HPLC analysis of succinyl-CoA formation from succinate by an islet cytosol fraction. Succinate to succinyl-CoA reaction was performed at 30°C in the presence of ∼8 mg protein of islet cytosol fraction, 0.1 mmol/l CoA, 10 mmol/l Mg2+, and 0.1 mmol/l GTP. A: Reaction time = 0 min. B: Reaction time = 5 min. C: Reaction time = 5 min, in the absence of GTP. The reaction products were analyzed in a Whatman EQC C-18 5-μm reverse-phase column over the following gradient: 0–5% solution B over 7 min, 5–12% solution B over 13 min, 12–20% solution B over 10 min, 20–25% solution B over 10 min, 25% solution B over 10 min. Solution B: 40% acetonitrile in 0.1 mol/l KH2PO4, pH 5. Arrows indicate the elution times of standards: CoA (1 and 5), succinyl-CoA (2), acetyl-CoA (3), and acetoacetyl-CoA (4). OD, optical density.

FIG. 6.

HPLC analysis of succinyl-CoA formation from succinate by an islet cytosol fraction. Succinate to succinyl-CoA reaction was performed at 30°C in the presence of ∼8 mg protein of islet cytosol fraction, 0.1 mmol/l CoA, 10 mmol/l Mg2+, and 0.1 mmol/l GTP. A: Reaction time = 0 min. B: Reaction time = 5 min. C: Reaction time = 5 min, in the absence of GTP. The reaction products were analyzed in a Whatman EQC C-18 5-μm reverse-phase column over the following gradient: 0–5% solution B over 7 min, 5–12% solution B over 13 min, 12–20% solution B over 10 min, 20–25% solution B over 10 min, 25% solution B over 10 min. Solution B: 40% acetonitrile in 0.1 mol/l KH2PO4, pH 5. Arrows indicate the elution times of standards: CoA (1 and 5), succinyl-CoA (2), acetyl-CoA (3), and acetoacetyl-CoA (4). OD, optical density.

TABLE 1

IC50 of oxidative phosphorylation inhibitors

Proinsulin biosynthesisTotal protein synthesisInsulin secretionATP content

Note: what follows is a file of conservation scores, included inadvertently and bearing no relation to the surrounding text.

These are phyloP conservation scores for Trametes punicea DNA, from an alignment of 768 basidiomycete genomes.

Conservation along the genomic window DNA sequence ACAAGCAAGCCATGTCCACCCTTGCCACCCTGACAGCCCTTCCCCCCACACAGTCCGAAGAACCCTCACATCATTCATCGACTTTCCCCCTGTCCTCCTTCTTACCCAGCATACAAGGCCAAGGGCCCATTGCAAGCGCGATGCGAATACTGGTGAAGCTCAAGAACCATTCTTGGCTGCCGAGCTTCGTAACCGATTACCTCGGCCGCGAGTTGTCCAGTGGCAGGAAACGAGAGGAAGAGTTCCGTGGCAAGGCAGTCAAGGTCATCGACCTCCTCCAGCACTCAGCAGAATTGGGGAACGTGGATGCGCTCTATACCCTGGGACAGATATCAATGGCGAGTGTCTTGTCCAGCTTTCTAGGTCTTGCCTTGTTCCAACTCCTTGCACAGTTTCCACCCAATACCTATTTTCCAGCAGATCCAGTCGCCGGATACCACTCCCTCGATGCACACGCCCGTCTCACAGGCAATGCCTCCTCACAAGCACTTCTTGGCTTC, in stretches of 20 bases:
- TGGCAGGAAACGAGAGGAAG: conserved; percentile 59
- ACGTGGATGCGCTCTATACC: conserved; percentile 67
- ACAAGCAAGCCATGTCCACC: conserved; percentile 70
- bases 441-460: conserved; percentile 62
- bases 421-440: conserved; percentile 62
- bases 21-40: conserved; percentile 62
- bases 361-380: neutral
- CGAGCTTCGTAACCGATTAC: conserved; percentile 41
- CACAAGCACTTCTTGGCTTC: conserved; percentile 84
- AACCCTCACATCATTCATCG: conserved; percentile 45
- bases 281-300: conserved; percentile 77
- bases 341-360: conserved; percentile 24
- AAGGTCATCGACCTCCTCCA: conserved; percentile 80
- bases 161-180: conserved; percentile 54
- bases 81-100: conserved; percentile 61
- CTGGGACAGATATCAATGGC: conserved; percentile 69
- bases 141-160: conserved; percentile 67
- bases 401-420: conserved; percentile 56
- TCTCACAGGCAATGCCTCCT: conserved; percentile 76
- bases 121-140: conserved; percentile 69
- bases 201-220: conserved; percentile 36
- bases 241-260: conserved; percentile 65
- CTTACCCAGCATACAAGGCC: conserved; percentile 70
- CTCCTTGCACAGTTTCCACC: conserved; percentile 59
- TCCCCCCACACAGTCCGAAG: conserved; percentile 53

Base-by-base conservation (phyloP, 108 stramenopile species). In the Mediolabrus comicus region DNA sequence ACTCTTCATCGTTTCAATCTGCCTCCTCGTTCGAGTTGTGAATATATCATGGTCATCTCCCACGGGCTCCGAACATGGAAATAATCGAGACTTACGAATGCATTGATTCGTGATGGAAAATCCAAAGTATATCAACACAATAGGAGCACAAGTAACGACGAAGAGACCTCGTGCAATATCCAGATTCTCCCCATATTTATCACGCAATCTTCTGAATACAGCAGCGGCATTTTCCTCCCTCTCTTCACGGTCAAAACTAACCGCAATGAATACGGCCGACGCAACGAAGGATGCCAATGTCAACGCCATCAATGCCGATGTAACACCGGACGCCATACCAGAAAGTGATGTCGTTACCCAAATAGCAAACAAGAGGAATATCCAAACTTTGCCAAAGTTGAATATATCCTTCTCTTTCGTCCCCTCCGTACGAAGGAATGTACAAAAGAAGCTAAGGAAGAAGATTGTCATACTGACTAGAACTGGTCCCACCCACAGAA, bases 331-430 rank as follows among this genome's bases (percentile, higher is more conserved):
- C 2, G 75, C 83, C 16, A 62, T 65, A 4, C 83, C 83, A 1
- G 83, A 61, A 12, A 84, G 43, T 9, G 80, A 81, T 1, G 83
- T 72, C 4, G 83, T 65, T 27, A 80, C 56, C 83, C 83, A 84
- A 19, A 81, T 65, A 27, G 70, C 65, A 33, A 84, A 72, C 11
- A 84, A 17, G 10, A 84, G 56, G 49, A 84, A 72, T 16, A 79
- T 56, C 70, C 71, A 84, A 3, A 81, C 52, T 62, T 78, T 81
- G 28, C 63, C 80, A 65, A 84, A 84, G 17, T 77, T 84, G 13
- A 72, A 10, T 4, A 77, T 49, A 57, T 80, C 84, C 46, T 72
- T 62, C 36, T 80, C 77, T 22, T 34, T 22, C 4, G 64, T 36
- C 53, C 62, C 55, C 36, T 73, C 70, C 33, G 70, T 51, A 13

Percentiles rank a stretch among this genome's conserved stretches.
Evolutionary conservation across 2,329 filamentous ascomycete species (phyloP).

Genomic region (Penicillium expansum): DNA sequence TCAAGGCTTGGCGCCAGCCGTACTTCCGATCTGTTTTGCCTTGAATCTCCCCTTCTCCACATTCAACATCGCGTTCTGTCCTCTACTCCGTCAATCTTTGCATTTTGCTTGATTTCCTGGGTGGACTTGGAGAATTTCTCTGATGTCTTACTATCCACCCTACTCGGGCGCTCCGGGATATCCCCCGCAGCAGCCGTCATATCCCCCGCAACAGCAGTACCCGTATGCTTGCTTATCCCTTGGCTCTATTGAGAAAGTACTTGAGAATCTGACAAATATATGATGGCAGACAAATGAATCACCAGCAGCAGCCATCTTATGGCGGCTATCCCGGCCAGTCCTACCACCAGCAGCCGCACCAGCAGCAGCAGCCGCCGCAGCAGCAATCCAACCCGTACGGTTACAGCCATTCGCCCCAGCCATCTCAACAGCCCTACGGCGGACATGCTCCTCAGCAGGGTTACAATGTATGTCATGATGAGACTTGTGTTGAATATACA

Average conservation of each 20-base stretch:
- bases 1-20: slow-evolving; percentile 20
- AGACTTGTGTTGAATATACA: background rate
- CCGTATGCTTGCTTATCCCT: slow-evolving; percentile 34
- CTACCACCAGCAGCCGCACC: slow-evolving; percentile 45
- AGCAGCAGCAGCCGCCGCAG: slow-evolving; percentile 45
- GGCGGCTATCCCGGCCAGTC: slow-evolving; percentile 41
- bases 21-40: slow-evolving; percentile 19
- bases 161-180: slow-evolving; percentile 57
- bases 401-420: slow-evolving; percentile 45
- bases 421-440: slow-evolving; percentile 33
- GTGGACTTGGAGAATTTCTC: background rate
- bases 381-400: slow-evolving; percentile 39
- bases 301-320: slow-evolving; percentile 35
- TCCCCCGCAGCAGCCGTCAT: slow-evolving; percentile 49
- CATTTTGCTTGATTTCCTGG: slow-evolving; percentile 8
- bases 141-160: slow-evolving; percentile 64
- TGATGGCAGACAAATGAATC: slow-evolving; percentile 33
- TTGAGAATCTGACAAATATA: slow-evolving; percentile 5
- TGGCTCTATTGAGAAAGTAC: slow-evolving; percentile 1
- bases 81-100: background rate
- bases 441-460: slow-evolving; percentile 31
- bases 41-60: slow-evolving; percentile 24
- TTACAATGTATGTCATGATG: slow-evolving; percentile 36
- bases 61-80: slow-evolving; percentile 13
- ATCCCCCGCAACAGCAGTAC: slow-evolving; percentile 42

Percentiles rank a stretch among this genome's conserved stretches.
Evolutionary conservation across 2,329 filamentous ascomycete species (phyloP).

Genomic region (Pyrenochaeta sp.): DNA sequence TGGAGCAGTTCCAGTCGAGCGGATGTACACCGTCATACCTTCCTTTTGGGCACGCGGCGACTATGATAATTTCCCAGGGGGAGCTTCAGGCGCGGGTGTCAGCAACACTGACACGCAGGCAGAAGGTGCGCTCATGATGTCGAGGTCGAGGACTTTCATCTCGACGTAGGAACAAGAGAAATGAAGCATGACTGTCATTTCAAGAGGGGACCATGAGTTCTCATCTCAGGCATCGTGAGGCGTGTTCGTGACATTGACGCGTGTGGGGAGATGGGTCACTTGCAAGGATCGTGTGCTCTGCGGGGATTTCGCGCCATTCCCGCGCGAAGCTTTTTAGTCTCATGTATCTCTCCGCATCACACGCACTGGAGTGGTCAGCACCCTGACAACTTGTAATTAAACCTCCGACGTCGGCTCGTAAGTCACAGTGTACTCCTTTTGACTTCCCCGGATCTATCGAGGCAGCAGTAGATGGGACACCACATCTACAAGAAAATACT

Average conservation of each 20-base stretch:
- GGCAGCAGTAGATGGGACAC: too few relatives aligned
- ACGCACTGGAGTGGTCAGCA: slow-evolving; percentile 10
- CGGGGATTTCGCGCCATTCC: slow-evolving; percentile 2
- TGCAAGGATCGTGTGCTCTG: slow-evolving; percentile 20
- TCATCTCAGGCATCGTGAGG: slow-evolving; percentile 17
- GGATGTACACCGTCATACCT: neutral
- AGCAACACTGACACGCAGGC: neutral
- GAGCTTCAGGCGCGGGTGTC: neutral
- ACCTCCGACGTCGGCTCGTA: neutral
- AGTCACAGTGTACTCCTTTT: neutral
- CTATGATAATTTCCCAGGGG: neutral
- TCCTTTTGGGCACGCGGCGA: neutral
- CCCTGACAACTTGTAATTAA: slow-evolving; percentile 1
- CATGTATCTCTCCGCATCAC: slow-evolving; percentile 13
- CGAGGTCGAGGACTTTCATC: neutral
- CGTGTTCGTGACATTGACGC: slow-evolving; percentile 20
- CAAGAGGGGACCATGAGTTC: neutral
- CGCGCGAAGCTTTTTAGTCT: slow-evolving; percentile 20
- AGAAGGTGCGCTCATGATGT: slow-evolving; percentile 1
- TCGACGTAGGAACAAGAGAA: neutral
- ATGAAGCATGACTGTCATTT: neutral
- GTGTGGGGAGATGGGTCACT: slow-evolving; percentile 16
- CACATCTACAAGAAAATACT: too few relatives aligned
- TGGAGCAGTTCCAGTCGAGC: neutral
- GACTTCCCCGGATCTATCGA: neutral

Rotenone (nmol/l) 39.0 ± 2.5 (3) 39.0 ± 1.0 (3) 13.2 ± 4.3 (6) 43.3 ± 6.2 (3) 
Antimycin A1 (nmol/l) 31.3 ± 9.0 (3) 43.3 ± 7.5 (3) 218 ± 54 (5) 54.7 ± 7.4 (3) 
DNP (μmol/l) 29.3 ± 2.7 (3) 32.3 ± 5.5 (3) 2.0 ± 0.3 (5) 33.3 ± 11.7 (3) 
Oligomycin (ng/ml) 40 ± 10 (3) 60 ± 10 (4) 180 ± 40 (7) 170 ± 70 (3) 
Proinsulin biosynthesisTotal protein synthesisInsulin secretionATP content
Rotenone (nmol/l) 39.0 ± 2.5 (3) 39.0 ± 1.0 (3) 13.2 ± 4.3 (6) 43.3 ± 6.2 (3) 
Antimycin A1 (nmol/l) 31.3 ± 9.0 (3) 43.3 ± 7.5 (3) 218 ± 54 (5) 54.7 ± 7.4 (3) 
DNP (μmol/l) 29.3 ± 2.7 (3) 32.3 ± 5.5 (3) 2.0 ± 0.3 (5) 33.3 ± 11.7 (3) 
Oligomycin (ng/ml) 40 ± 10 (3) 60 ± 10 (4) 180 ± 40 (7) 170 ± 70 (3) 

Values are means ± SE (number of replicates). Islets were preincubated at basal (2.8 mmol/l) glucose for 1 h and then incubated at 16.7 mmol/l glucose in the presence of increasing concentrations of the indicated inhibitor for an additional hour. Proinsulin biosynthesis, total protein synthesis, insulin secretion, and islet ATP content were determined as stated in research design and methods.

TABLE 2

Succinate and malate content in glucose-stimulated rat pancreatic islets

Succinate (pmol/μg of DNA)Malate (pmol/μg of DNA)
n 
2.8 mmol/l glucose 100.6 ± 4.8 52.1 ± 6.2 
16.7 mmol/l glucose 140.1 ± 11.5* 61.3 ± 8.1 
16.7 mmol/l glucose + 1 mmol/l malonate methyl ester 147.0 ± 16.9* 58.7 ± 10.0 
Succinate (pmol/μg of DNA)Malate (pmol/μg of DNA)
n 
2.8 mmol/l glucose 100.6 ± 4.8 52.1 ± 6.2 
16.7 mmol/l glucose 140.1 ± 11.5* 61.3 ± 8.1 
16.7 mmol/l glucose + 1 mmol/l malonate methyl ester 147.0 ± 16.9* 58.7 ± 10.0 

Values are means ± SE. Isolated islets were preincubated for 1 h at 2.8 mmol/l glucose, followed by 1-h incubation in the presence of the indicated agent. Succinate and malate were extracted from islets with TCA and analyzed using a fluorometric enzyme assay as described previously (24) and in research design and methods.

*

P < 0.05 vs. 2.8 mmol/l glucose.

This work was supported by National Institutes of Health Grants DK47919 and DK50610, the Canadian Institute of Health Research, and a Juvenile Diabetes Foundation International Fellowship to B.W. M.P. is a Canadian Institute of Health Research scientist.

We thank Dr. Jude Deeney and Vera Schulz for their excellent assistance with succinate, fumarate, and malate islet content analysis.

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Address correspondence and reprint requests to Christopher J. Rhodes, Pacific Northwest Research Institute, 720 Broadway, Seattle, WA 98122. E-mail: cjr@pnri.org.

Received for publication 3 August 2001 and accepted in revised form 24 April 2002.

DNP, dinitrophenol; GDH, glutamate dehydrogenase; HPLC, high-performance liquid chromatography; IC50, half-maximal inhibitory concentration; KATP-channel, ATP-sensitive K+ channel; KRBH, Krebs-Ringer bicarbonate buffer with HEPES; LDH, lactate dehydrogenase; SCS, succinyl-CoA synthetase; TCA, trichloroacetic acid.